What I thought was beautiful too is that the hoppers robbed Omar after he died. If that's not beautiful writing, I don't know what is. They robbed him of his personal possessions (his shotgun, etc.) to have as souvenirs. Which only furthers Omar's legacy in the hood. He was the boogeyman and a guy no one fucked with.
Omar's death gets bumped from the paper and at the end, the ME almost switches Omar's information with a wrong corpse. This shows many things. First it shows how bad the department currently is. Mainly, it shows that Omar was this beloved character. A figure of fear and legend in the hood, but to the rest of white America, he was just another black man who died. Nothing more, nothing less. Not worth getting the ink spilled for his obituary and for a story. He becomes another statistic. And that is all he ever was going to amount to be.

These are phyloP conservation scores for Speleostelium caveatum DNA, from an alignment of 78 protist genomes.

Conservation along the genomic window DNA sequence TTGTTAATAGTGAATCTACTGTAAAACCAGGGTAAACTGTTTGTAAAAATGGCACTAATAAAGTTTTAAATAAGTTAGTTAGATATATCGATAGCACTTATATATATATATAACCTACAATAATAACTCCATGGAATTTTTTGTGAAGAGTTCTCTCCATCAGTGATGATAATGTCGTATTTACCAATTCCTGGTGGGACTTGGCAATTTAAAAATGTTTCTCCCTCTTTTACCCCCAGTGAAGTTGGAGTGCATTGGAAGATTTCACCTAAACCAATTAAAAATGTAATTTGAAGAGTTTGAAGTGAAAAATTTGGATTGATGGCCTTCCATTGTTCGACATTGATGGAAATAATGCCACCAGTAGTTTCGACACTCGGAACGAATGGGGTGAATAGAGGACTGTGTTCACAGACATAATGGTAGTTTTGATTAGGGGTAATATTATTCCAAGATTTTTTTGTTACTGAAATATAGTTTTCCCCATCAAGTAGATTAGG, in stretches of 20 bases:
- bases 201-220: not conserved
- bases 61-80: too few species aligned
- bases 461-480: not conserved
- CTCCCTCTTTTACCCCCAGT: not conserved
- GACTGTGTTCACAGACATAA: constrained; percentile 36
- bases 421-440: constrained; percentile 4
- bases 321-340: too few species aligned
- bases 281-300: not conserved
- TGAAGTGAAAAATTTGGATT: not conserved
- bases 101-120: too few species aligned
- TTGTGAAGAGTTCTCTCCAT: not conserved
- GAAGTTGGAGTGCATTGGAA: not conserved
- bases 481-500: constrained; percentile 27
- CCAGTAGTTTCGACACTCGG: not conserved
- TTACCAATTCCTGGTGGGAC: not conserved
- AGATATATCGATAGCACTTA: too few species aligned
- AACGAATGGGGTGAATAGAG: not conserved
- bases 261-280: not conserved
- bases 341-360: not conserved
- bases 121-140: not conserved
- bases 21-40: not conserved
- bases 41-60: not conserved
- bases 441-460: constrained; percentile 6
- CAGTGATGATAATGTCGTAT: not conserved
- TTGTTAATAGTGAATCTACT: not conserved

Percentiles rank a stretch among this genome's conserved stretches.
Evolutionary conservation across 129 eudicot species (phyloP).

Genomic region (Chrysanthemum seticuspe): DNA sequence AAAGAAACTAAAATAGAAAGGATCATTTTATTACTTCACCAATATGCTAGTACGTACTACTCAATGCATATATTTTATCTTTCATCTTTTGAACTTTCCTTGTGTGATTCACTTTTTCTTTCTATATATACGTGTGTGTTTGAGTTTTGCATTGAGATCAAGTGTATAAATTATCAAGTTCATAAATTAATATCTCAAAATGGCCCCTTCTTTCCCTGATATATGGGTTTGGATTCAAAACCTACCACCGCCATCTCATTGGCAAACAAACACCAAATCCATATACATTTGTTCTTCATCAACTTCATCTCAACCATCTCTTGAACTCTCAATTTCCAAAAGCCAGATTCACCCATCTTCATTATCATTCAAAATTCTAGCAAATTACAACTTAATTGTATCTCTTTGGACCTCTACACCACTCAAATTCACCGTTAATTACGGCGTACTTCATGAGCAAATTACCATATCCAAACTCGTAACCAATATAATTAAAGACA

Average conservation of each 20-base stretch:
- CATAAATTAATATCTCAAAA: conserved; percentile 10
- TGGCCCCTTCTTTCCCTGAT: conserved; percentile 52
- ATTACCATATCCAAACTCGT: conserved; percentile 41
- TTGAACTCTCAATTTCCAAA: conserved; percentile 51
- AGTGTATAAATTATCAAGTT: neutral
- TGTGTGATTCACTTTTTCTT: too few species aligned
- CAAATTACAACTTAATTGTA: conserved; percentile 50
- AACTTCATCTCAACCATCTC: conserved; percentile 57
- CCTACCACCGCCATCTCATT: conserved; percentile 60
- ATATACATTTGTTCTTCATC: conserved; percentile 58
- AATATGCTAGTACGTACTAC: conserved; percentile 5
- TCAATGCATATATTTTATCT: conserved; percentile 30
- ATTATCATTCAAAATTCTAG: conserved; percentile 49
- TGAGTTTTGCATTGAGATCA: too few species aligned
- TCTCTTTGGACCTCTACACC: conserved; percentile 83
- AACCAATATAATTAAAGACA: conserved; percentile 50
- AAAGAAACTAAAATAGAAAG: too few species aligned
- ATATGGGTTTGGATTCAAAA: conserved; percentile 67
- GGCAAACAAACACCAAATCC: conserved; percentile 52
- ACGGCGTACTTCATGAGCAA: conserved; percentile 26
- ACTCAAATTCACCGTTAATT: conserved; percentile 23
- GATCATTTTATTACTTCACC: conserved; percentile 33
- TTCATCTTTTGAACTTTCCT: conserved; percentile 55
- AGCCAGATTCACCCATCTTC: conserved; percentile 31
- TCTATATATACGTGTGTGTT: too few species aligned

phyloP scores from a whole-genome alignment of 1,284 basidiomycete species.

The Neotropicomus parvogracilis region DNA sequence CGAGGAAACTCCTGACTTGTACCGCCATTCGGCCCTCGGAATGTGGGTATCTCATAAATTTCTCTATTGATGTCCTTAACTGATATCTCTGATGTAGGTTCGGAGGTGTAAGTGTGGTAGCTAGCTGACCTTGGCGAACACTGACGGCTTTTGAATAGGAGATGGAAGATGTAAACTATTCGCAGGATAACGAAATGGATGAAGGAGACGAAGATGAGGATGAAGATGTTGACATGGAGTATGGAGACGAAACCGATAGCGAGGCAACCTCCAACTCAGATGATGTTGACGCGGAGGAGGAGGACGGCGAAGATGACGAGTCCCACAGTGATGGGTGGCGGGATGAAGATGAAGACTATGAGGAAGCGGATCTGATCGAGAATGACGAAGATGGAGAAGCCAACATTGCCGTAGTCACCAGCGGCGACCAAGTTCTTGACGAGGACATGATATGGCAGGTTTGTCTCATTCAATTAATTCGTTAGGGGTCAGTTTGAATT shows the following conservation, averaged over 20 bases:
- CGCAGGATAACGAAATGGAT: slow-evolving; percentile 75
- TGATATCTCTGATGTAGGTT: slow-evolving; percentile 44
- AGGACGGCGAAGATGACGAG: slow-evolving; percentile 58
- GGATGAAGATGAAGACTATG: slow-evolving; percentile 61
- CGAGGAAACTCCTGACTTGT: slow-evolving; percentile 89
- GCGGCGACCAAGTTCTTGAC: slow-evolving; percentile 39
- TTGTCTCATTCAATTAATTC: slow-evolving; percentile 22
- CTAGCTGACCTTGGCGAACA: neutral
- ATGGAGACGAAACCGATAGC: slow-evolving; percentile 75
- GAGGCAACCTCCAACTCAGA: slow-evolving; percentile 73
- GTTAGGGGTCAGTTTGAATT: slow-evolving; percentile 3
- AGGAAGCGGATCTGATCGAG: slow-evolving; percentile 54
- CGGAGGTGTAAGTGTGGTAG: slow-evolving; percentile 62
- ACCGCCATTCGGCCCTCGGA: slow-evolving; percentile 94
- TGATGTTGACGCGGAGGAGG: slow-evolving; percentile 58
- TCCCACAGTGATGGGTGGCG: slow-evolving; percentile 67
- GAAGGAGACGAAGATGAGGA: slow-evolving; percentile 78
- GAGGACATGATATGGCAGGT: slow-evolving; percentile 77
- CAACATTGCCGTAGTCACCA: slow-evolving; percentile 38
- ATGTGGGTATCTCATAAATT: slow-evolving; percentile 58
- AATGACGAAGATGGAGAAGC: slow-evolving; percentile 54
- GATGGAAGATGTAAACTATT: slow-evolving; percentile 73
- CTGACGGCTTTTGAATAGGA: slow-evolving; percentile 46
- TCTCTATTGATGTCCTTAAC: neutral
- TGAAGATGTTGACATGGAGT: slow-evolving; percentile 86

I also noticed the ME got Omar's D.O.B. wrong as well. Omar was about 34 when he died, so they had his birth year as 1960 and that is WAY off. This perfectly illustrates what fucked up information these departments receive.
More with the episode now that I have Omar's death out of the way (at least as far as I know right now).
Following theme of the episode's title- Gus Haynes wants clarification on a story that Templeton fabricated about vet, Terry Hanning. Hanning comes to the Sun offices, livid at what he read and how Templeton concocted a phony story out of the interview they had. By this point, this is all the ammunition that Gus needs. He knows that Scott is a liar. After the chat with Mello in the previous episode, he knows that Scott is trying to pull shit on him. And later when Templeton gives a story with a great quote and an unnamed source (at a candlelight vigil for the homeless)- Gus decides the story needs to be deep-sixed. There has to be a name- and all this make-believe bullshit is not real journalism. I applaud Gus for standing his ground and calling the Sun's new "golden boy" (since he's wrapped up in the fake serial killer storyline) on his code of ethics (or lack thereof).